According to data from the Consumer Bankruptcy Project, the highest rates of bankruptcy in 1991 were among people between the ages of 25 and 44. In 2001, the highest rates were among those between 35 and 54 — the same group. Between 2013 and 2016, this same generation accounted for the highest rate of bankruptcy, although they were now between 45 and 65. That generation was the Baby Boomers.

Bankruptcy rates overall have fallen since the Great Recession. In 2010, not long after the foreclosure and banking crises came to a head, there were 1.6 million bankruptcies filed in the U.S. By 2017, that number had dropped to about 789,000 — the second-lowest number of bankruptcies since 1990, according to the Economist. Nevertheless, bankruptcy is on the rise among those 65 and over.

This is a relatively new phenomenon. According to a University of Idaho sociologist, in 1991 only 2 percent of people over 65 filed for bankruptcy. By the period between 2013 and 2016, that number had jumped to 12 percent.

What happened to make aging Boomers so prone to bankruptcy?

The Baby Boom generation was affected by, and often the driver of, social change. Today, researchers point to three specific factors to explain the financial difficulties Boomers find themselves in during retirement: less in Social Security, less-generous retirement plans, and high out-of-pocket medical costs.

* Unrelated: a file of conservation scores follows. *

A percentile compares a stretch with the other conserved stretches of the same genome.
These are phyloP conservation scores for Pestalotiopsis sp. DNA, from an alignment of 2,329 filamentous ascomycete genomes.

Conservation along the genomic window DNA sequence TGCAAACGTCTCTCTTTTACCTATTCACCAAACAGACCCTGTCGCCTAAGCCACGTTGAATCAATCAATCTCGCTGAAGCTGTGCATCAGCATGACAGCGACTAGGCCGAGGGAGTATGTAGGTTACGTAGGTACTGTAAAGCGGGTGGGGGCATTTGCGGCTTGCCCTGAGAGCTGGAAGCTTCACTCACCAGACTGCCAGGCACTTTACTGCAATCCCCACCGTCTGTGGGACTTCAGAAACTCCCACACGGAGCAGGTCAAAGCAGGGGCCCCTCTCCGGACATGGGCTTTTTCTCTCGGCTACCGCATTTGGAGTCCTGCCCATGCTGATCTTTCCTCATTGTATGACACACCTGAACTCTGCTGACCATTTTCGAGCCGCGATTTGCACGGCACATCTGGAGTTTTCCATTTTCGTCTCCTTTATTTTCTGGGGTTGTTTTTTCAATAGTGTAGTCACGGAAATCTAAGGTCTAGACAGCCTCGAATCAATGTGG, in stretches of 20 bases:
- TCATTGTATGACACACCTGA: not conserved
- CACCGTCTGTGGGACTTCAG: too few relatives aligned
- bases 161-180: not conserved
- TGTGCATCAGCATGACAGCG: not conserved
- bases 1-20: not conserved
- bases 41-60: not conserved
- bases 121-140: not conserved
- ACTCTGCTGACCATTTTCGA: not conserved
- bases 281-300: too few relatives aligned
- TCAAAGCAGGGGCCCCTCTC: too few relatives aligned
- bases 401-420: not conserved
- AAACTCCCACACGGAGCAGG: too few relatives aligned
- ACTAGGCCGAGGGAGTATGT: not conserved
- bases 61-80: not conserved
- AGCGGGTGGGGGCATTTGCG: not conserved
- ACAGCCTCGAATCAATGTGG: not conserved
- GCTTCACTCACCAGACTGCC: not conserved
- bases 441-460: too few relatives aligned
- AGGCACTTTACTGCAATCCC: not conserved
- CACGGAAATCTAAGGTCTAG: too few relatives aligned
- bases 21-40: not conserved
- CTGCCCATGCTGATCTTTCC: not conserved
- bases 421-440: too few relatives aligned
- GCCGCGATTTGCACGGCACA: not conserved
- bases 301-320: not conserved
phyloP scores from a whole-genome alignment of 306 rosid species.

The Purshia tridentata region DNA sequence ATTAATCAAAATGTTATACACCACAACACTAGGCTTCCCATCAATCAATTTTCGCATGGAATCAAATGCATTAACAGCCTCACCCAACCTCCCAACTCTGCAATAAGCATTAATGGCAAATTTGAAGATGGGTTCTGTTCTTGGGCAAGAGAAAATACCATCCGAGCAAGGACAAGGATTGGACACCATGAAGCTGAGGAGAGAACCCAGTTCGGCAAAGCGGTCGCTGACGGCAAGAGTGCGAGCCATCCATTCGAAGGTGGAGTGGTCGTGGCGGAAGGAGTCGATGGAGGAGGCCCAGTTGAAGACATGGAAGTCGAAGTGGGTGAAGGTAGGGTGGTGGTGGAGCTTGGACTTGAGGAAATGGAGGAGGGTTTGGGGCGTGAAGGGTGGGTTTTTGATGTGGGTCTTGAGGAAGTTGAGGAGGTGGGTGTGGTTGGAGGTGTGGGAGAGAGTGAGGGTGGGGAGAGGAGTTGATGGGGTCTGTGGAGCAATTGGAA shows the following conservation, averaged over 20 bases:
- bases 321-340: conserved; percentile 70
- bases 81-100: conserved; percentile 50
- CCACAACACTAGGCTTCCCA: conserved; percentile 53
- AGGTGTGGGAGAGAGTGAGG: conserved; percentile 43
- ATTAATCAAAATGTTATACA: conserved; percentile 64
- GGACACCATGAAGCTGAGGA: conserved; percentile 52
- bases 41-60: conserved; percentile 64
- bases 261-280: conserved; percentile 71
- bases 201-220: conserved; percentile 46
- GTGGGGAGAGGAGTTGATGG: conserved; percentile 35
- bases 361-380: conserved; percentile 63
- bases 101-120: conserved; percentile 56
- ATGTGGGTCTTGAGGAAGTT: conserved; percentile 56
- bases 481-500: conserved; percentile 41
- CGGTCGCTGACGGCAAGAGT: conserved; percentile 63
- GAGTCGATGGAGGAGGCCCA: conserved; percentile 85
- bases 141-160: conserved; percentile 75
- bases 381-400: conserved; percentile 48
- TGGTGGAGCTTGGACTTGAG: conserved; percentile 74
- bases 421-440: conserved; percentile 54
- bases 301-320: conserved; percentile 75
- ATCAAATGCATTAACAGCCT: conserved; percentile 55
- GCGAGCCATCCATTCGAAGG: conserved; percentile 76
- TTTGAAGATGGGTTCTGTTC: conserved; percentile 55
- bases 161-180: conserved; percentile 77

According to an economist at Boston College, the average Social Security payment has declined in value over the years. In 1980, Social Security replaced approximately 48 percent of a retiree’s average pre-retirement earnings. In 2010, they only replaced about 38 percent.

The Employee Benefit Research Institute points to another factor: pension plan changes that have become much less generous over time. In 1979, 84 percent of such plans included a defined benefit, which is paid by the employer at the same rate regardless of market conditions. By 2014, only 28 percent of workers had any defined benefit aspect to their retirement plan. The remainder rely entirely on investment-based plans like 401(k)s.

Finally, today’s retirees are being hit with high out-of-pocket costs for their medical care, even though those over 65 are enrolled in Medicare. In 2012, the average annual out-of-pocket cost for someone 65 or over was $2,938. That’s 20 percent higher than in 2002 and more than twice the average annual out-of-pocket cost for Americans in general ($1,016).

Over the last decades, these changes have shifted more of the risk of financial misfortune away from organizations and toward the individual. It’s not surprising that some members of our largest generation have been unable to weather the change.